What is rack and pinion steering and how is it different from traditional steering systems?
A car rack and pinion steering mechanism use a pinion gear that mates with teeth machined into a steel rod (called the rack). When you turn the steering wheel, the pinion gear rotates against the rack to move it in linear left and right movements. Each end of the rack is connected to the wheels with a tie rod and tie rod ends.
Traditional pitman arm or recirculating ball steering gears use a worm gear and “nut” steering gear mechanism and parallelogram style steering linkage. In this system, turning the steering wheel rotates the worm gear, moving the nut moves up and down, which then rotates the pitman arm in an arc. The pitman arm connects to a center linking rod, idler arm, and two tie rods connected to the wheels. The pitman arm translates an arc motion into linear left and right movement. There are many more moving parts in a recirculating ball steering mechanism and far more components and movable joints in the steering linkage in parallelogram steering system. Here’s a deeper explanation of each system.
Recirculating ball steering gear and parallelogram steering linkage
This image shows the inside of a recirculating ball steering gear. Manufacturers design the grooves on the worm gear to accept ball bearings and include a recirculating tube as a return path for the balls. Rotating ball bearings against the threads of the worm gear result in far less friction than the same setup without the ball bearings. The main advantage of a recirculating ball style steering gear is the increased mechanical advantage. It takes less mechanical effort to steer with a recirculating ball steering gear than a rack and pinion system.
On the downside, recirculating ball steering gears weigh more than a rack and pinion steering system, cost more to manufacture and install and repair. Plus, the additional movable joints in a parallelogram steering system reduce road feel and delay driver input slightly.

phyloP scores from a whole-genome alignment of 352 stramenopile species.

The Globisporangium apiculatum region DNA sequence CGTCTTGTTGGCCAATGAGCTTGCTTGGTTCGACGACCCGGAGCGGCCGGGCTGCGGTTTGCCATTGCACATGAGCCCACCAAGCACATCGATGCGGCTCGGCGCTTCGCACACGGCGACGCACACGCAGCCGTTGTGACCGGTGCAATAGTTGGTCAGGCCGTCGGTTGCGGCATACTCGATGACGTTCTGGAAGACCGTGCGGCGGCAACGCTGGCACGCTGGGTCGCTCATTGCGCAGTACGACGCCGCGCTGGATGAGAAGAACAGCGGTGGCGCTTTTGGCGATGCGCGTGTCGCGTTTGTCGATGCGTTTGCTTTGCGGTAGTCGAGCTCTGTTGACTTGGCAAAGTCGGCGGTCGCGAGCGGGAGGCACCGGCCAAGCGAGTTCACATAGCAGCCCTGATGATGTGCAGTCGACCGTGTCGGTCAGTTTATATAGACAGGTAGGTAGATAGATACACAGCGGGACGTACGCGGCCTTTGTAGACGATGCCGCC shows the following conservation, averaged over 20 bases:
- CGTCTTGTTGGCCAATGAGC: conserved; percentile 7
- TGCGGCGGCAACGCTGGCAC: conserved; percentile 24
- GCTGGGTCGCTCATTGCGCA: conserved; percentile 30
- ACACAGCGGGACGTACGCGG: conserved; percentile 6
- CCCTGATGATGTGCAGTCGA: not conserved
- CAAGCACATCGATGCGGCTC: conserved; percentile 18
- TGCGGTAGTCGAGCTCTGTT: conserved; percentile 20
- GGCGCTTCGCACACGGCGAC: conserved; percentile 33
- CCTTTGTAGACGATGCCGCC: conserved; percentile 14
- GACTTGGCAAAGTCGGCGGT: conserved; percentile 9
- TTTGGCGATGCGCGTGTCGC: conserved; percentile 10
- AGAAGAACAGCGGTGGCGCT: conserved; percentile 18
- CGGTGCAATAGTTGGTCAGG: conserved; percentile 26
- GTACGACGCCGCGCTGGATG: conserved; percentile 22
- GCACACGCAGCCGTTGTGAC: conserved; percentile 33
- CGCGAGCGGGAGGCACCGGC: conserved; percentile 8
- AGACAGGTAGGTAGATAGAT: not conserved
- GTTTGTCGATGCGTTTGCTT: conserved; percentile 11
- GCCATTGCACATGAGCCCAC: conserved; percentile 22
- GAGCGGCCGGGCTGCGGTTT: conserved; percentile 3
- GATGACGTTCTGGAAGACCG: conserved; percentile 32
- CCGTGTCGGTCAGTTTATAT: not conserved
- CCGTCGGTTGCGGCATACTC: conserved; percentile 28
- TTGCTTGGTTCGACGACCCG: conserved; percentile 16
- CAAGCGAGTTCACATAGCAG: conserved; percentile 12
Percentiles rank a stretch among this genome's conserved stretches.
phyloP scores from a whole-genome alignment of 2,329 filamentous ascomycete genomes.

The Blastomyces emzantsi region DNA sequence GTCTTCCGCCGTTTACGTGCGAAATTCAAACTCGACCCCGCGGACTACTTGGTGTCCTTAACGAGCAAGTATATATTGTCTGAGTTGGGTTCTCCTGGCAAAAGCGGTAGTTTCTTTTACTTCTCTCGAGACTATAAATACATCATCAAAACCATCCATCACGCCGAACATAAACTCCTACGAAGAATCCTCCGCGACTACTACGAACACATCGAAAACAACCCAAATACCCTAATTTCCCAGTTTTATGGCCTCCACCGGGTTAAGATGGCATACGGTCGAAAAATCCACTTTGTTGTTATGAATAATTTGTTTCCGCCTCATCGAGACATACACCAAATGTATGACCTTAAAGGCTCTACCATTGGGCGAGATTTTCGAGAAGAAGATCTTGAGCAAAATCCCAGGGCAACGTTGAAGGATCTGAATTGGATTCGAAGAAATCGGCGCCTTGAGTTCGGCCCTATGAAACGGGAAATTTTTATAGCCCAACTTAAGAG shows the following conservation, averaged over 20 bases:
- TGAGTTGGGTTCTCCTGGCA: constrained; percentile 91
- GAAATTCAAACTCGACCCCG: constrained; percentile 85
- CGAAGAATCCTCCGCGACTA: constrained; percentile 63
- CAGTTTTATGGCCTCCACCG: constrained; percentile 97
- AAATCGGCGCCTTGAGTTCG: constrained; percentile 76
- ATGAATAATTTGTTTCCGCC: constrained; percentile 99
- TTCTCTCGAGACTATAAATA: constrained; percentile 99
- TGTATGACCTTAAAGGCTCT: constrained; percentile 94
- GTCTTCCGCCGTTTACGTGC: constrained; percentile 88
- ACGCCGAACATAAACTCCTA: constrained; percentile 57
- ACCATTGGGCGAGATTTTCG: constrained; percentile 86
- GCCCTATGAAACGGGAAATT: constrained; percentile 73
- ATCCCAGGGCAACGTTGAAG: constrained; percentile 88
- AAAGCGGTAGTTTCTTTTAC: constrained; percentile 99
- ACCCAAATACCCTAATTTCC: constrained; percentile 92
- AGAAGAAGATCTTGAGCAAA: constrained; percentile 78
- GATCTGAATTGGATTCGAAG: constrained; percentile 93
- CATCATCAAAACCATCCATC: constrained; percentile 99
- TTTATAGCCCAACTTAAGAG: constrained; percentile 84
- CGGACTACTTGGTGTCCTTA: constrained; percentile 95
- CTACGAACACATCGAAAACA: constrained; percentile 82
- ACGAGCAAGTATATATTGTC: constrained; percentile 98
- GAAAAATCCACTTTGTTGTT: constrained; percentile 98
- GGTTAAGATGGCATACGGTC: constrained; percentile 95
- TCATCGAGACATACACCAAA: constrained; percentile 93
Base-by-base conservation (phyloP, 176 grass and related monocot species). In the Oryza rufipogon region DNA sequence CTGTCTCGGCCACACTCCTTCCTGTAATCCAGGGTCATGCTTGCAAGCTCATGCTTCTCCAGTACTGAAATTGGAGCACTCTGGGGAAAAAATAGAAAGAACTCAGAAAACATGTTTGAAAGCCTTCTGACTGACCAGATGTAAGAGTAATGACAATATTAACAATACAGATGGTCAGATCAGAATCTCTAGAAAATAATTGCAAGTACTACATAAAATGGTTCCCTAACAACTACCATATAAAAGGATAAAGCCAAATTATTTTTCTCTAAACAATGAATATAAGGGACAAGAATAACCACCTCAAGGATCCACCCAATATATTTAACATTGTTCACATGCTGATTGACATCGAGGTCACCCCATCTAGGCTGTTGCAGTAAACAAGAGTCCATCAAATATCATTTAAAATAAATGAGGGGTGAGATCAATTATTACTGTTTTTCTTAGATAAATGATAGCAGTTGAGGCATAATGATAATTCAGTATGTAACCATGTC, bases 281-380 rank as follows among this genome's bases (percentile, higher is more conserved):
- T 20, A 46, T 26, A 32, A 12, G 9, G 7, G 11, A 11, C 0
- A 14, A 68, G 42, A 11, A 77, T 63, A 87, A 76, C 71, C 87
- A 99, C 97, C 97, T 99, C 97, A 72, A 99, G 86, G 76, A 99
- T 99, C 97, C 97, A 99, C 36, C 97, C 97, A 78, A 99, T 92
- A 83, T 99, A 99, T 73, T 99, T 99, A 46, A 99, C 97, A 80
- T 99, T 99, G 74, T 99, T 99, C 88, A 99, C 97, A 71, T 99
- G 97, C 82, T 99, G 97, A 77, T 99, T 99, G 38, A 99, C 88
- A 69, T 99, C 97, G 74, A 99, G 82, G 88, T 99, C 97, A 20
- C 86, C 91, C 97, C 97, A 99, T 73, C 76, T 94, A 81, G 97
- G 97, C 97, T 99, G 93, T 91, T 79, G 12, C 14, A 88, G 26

Rack and pinion steering systems
As you can see in the diagrams, rack and pinion steering systems have fewer moving parts inside the gear compared to recirculating ball steering systems. Plus, they have fewer joints in the steering linkage. Steering motion is transferred directly to the rack and then to the wheels, so the steering is more precise and far more responsive. The direct linkage to the wheels provides more road feel and driver feedback, so driver response time is decreased when encountering slippery patches. The system costs less to manufacture and install and weighs less, which improves gas mileage.
However, rack and pinion steering mechanisms do have some disadvantages. Since the rack must move left and right, the length of the rack is limited based on vehicle width and engine compartment space. These systems are also more susceptible to bump steer which is caused by backward liner input to the gear when the wheel hits and rebounds from road bumps. This is due to the fact that the tie rod must move up and down to accommodate wheel movement, and that movement is usually in an arc. Since the length of the tie rod is fixed, wheel movement up from dead center forces the tie rod into or out of the steering housing assembly causing the steering wheel to move.
What goes wrong with rack and pinion steering gears?
The first generation R&P gears from the early ‘80’s suffered from “morning sickness” where the driver had no power steering assist when starting off first thing in the morning. Power assist returned as the power steering fluid heated up and the metal components expanded, preventing high pressure fluid seepage between ports. That problem has been corrected.
Leaking rack and pinion steering gear
These days, the most common R&P failure is leaking end seals. You can spot this failure by examining each bellows for signs of leaking fluid or tears. If a bellows tears, road dirt can get inside and grind away at the end seals, causing them to fail. However, the seals can also wear from normal use. Most shops won’t install new seals because the labor involved is greater than the time it takes to install a complete rebuilt unit. Don’t bother trying a stop leak product—it won’t work because the rack is constantly moving in and out of the seal. Stop leak products don’t work when there’s movement in the seal. Here’s what rack leaks look like.
R&P gears can also develop fluid leaks in the spool valve area near the steering shaft input. These leaks are usually caused by dirty, contaminated or improper power steering fluid.
For more information on power steering fluid, read this post
For more information on tie rods, read this post
For more information on tie rod replacement cost, read this post
For more information on rack and pinion replacement cost, read this post
©, 2017 Rick Muscoplat
Posted on by Rick Muscoplat